Life Under Coronavirus Quarantine | The New Yorker


Illustration by Golden CosmosSince its outbreak, the coronavirus has thrown the world into disarray. Peter Hessler describes what it’s like to be quarantined in China, as one of eight hundred million people who have been placed under some kind of restriction. Lawrence Wright discusses his new novel, which may be the year’s most prescient...

Salman Rushdie’s Fantastical American Quest Novel


The New Yorker’s fiction editor, Deborah Treisman, talks with Salman Rushdie about “Quichotte,” his apocalyptic quest novel. Like his namesake, Don Quixote, Rushdie’s “silly old fool” of a protagonist, Quichotte, undertakes a journey to win the love of an unattainable woman—in this case, a popular talk-show host. Along the way, he encounters the difficult...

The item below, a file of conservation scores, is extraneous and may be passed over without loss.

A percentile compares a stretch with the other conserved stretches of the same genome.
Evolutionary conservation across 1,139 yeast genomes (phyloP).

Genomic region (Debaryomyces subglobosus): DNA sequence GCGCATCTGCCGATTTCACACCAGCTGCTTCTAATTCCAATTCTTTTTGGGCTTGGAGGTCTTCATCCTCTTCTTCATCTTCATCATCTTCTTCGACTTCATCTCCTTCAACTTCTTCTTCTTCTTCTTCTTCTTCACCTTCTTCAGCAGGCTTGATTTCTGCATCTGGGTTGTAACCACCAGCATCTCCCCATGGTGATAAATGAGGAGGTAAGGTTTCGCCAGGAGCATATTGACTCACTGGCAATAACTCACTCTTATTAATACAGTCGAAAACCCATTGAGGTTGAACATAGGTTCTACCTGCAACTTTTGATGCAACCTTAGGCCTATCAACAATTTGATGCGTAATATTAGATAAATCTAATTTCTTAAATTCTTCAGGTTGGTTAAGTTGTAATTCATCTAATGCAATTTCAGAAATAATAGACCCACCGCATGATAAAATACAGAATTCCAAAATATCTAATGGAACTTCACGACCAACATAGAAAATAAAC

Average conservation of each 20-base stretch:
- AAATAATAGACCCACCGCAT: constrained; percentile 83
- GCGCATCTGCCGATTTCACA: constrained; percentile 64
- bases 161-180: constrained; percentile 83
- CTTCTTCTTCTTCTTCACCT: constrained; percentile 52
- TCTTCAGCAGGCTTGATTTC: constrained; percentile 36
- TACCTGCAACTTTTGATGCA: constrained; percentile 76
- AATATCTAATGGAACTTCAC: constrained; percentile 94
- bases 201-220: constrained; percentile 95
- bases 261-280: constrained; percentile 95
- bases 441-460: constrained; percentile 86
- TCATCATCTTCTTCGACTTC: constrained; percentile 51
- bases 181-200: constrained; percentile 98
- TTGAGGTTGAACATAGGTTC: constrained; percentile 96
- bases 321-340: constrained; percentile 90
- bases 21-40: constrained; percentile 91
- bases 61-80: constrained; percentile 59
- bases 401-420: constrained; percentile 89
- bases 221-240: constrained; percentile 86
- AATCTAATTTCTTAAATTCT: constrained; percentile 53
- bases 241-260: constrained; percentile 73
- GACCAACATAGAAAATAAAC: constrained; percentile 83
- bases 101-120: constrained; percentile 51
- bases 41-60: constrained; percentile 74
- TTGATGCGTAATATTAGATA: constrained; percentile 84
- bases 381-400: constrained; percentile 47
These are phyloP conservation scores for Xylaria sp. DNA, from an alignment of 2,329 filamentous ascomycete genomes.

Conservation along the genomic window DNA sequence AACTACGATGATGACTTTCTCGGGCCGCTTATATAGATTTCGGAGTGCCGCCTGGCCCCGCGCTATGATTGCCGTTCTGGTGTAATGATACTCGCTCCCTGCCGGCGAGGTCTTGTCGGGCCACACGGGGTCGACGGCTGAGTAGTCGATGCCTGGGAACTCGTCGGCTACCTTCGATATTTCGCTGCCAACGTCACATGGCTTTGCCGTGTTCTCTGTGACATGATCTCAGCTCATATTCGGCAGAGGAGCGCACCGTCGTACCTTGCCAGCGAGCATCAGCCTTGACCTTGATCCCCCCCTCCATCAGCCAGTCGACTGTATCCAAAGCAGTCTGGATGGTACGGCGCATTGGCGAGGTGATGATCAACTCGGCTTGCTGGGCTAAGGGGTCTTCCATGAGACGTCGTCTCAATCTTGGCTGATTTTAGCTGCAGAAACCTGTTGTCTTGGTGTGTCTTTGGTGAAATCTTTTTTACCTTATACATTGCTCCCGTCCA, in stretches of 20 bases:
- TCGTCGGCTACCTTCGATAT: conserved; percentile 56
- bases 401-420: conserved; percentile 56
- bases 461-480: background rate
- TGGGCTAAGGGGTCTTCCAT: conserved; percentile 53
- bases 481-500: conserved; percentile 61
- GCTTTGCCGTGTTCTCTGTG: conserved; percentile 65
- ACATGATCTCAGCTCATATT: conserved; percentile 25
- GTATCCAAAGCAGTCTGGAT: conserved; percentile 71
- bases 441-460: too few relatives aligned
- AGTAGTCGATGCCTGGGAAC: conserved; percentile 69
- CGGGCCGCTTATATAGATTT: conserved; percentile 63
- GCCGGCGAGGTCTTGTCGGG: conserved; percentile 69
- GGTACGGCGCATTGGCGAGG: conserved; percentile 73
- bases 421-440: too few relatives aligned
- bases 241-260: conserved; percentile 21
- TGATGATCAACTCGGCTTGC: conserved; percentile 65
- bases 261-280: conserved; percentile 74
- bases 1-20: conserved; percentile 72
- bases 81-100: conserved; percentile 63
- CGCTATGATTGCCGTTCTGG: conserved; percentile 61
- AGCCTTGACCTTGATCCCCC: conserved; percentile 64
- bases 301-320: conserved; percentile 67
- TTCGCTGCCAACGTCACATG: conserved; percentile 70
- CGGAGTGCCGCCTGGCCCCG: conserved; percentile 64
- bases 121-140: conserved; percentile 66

The Effects of China’s One-Child Policy, and a Final Interview with Toni Morrison


The documentarian Nanfu Wang explores the traumatic effects of one of the biggest social experiments in history. The New Yorker airs its last interview with the late writer Toni Morrison. And drones promise to change the way we shop, migrate, and even fight wars, but, for the professional drone racers Jordan Temkin, Zachry Thayer,...